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Old World climbing fern [Lygodium microphyllum (Cav.) R. Br] is a smothering vine that has invaded thousands of hectares of wetlands in southern and central Florida, including the Everglades. For more than two decades, the standard management approach in natural areas has been to cut the vines at waist height, leaving climbing rachis to desiccate in the tree canopy (poodle cutting) and subsequently treat all rooted ground cover with a foliar application of a 3% v/v solution of glyphosate. While this is generally effective, there is increasing interest in providing additional control options and more selective treatments. Along with glyphosate, triclopyr is widely used in invasive plant management and may also provide increased selectivity when treating the ground cover. However, it has not been well tested on L. microphyllum, especially the more recently developed acid and choline formulations. In a series of field trials, we compared the acid, amine, and choline formulations of triclopyr against glyphosate as a positive reference and nontreated plots as a negative reference based on control of L. microphyllum at three wetland sites in southern Florida over the period of 2016 to 2020. Significant reductions in L. microphyllum cover were measured at 1 mo after treatment (MAT) and continued to the termination of the studies at 12 and 28 MAT. We found all three triclopyr formulations applied with a single-nozzle backpack sprayer at 5.4 g ae L−1 provided comparable activity to glyphosate applied at 14.4 g ae L−1. There were few differences in L. microphyllum efficacy among the three triclopyr formulations at each site. These results indicate that triclopyr is a suitable alternative to glyphosate for L. microphyllum control in wetland ecosystems. Future research should evaluate triclopyr efficacy on L. microphyllum in varied hydrologic conditions to better refine treatment prescriptions for wetlands.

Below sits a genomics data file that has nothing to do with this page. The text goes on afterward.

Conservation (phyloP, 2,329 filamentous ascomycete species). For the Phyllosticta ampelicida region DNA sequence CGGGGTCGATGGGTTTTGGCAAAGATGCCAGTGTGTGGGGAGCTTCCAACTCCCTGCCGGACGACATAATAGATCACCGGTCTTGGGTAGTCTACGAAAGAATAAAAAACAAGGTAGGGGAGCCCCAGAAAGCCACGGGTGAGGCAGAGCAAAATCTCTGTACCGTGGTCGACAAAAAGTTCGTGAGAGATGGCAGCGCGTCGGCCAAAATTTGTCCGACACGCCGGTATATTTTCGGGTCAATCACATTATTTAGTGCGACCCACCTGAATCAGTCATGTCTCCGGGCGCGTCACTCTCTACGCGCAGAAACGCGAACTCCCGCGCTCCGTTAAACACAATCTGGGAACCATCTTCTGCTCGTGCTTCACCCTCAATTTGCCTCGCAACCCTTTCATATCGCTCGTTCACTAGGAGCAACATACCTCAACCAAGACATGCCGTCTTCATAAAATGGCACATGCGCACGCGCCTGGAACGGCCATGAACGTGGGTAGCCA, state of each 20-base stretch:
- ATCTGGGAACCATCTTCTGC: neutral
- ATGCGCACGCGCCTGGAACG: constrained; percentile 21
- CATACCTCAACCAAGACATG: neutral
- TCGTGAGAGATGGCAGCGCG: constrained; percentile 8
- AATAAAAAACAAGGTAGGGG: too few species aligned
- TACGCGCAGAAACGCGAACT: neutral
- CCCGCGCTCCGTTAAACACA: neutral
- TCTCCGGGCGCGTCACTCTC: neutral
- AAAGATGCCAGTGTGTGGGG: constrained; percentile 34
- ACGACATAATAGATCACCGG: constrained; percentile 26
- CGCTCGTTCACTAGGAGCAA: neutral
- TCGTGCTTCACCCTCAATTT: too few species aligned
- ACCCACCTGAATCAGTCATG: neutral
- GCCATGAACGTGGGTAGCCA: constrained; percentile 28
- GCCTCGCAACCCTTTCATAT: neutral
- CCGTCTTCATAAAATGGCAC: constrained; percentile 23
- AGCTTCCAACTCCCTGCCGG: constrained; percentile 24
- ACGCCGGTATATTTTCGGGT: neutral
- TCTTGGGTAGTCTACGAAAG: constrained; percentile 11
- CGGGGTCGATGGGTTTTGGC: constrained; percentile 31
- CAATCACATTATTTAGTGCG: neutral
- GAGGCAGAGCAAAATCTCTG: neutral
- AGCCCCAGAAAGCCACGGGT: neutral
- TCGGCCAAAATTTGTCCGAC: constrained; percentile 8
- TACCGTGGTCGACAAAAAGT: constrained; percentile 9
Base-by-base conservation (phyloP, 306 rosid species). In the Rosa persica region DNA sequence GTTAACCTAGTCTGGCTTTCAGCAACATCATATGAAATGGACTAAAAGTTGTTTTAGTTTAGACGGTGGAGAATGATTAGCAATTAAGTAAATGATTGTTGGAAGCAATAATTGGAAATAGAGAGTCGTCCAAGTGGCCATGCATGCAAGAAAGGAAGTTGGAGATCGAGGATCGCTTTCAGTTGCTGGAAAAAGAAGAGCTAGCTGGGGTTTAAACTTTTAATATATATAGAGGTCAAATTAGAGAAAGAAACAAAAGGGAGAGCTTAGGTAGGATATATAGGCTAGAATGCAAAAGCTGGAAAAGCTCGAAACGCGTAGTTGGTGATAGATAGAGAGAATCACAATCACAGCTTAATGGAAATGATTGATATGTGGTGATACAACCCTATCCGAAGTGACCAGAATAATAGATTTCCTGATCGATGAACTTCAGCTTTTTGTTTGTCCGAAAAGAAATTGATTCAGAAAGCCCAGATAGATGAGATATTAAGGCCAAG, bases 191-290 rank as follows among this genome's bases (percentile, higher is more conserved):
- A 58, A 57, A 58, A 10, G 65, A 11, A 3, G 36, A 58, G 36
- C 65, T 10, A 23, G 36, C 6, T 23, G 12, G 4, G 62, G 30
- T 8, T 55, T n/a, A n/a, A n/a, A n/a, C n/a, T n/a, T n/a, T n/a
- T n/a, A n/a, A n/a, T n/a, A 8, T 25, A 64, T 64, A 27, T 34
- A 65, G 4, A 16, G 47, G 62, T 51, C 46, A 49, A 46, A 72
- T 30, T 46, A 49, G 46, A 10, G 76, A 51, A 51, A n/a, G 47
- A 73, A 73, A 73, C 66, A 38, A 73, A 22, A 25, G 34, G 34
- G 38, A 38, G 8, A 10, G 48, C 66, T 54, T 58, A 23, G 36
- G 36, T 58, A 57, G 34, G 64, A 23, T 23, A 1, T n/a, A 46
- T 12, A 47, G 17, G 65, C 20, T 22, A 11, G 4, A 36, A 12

Miconia (Miconia calvescens DC.) is a tropical tree species from South and Central America that is a highly invasive colonizer of Hawaii's forested watersheds. Elimination of satellite populations is critical to an effective containment strategy, but extreme topography limits accessibility to remote populations by helicopter operations only. Herbicide Ballistic Technology (HBT) is a novel weed control tool designed to pneumatically deliver encapsulated herbicide projectiles. It is capable of accurately treating miconia satellites within a 30 m range in either horizontal or vertical trajectories. Efficacy was examined for the encapsulated herbicide projectiles, each containing 199.4 mg ae triclopyr, when applied to miconia in 5-unit increments. Experimental calibrations of the HBT platform were recorded on a Hughes 500-D helicopter while conducting surveillance operations from November 2010 through October 2011 on the islands of Maui and Kauai. Search efficiency (min ha−1; n = 13, R2 = 0.933, P< 0.001) and target acquisition rate (plants hr−1, n = 13, R2 = 0.926, P< 0.001) displayed positive linear and logarithmic relationships, respectively, to plant target density. The search efficiency equation estimated target acquisition time at 25.1 sec and a minimum surveillance rate of 67.8 s ha−1 when no targets were detected. The maximum target acquisition rate for the HBT platform was estimated at 143 targets hr−1. An average mortality factor of 0.542 was derived from the product of detection efficacy (0.560) and operational treatment efficacy (0.972) in overlapping buffer areas generated from repeated flight segments (n = 5). This population reduction value was used in simulation models to estimate the expected costs for one- and multi-year satellite population control strategies for qualifying options in cost optimization and risk aversion. This is a first report on the performance of an HBT helicopter platform demonstrating the capability for immediate, rapid-response control of new satellite plant detections, while conducting aerial surveillance of incipient miconia populations.
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